Women and Politics in 20th-Century America

A Self-Paced Course

Women's Liberation March, Washington DC, 1970. (Library of Congress)

This course, part of the Gilder Lehrman Self-Paced Course series, examines the struggles and successes of American women in fighting for equality in American politics, life, and culture, from the movement for suffrage through campaigns for fair wages. Led by esteemed historian Linda Gordon, one of only three historians ever to win the Bancroft Prize twice, students study grassroots political activism, landmark court decisions, significant achievements in the arts, and the intersection of work on behalf of women’s rights in the United States with other galvanizing movements for equality at home and abroad. We also consider the evolving role of gender in mediating political discourse and social relations in the United States, and study important distinctions in activism and opportunity shaped by race, geography, economics, and marriage.

Course Content

This course consists of

  • Six seminar sessions led by Professor Gordon, which can be watched at your convenience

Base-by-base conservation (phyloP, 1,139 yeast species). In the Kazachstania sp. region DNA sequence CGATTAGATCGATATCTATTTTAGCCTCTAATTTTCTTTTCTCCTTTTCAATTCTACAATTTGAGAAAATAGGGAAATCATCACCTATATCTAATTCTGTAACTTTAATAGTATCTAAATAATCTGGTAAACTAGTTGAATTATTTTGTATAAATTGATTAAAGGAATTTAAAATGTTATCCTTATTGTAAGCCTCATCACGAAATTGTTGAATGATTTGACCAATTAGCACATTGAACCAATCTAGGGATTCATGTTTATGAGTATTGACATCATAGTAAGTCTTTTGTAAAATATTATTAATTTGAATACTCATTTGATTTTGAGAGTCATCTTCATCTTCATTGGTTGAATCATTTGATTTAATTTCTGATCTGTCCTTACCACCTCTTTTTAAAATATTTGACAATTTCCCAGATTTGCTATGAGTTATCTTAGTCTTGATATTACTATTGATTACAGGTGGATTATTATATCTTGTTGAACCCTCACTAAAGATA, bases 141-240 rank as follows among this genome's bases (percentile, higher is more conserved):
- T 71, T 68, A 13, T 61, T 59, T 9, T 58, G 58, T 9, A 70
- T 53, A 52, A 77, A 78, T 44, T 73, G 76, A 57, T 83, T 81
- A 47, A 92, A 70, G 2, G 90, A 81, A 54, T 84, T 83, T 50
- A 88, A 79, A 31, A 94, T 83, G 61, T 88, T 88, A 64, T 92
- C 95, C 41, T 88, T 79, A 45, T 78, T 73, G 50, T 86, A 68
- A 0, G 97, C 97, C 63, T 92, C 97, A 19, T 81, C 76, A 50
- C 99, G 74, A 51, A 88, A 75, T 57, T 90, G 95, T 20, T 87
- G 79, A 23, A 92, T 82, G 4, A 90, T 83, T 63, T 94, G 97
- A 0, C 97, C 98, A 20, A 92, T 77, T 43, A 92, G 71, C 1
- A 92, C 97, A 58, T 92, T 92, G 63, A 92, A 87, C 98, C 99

• Primary sources, digital resources, and teaching tools that complement Professor Gordon’s lectures
  • A certificate of completion for 15 hours of professional development credit

Readings

The optional readings for each seminar session are listed on the “Resources” tab on the course page.

  • Please note: Participants are not required to read or purchase any print materials. Quizzes are based on the content of the seminar recordings rather than the readings.

Pricing

BUY NOW BUY NOW (AFFILIATE)

Course Access

  • After your purchase, you may access your course by signing in and visiting the “Community” tab at the top of the Gilder Lehrman Institute homepage.

Questions

If you have additional questions about Women and Politics in 20th-Century America or the Gilder Lehrman Self-Paced Course Program, please view our FAQ page or email us at [email protected].


Lead Scholar

Linda Gordon

Linda Gordon is a professor of history and a University Professor of the Humanities at New York University. Her early books focus on the historical roots of social policy issues, particularly as they concern gender and family issues. More recently, she has explored other ways of presenting history to a broad audience, publishing the microhistory The Great Arizona Orphan Abduction (Harvard University Press, 1999) and the biography Dorothea Lange: A Life beyond Limits (W.W. Norton, 2009), both of which won the Bancroft Prize. She is one of only three historians to have won this award twice.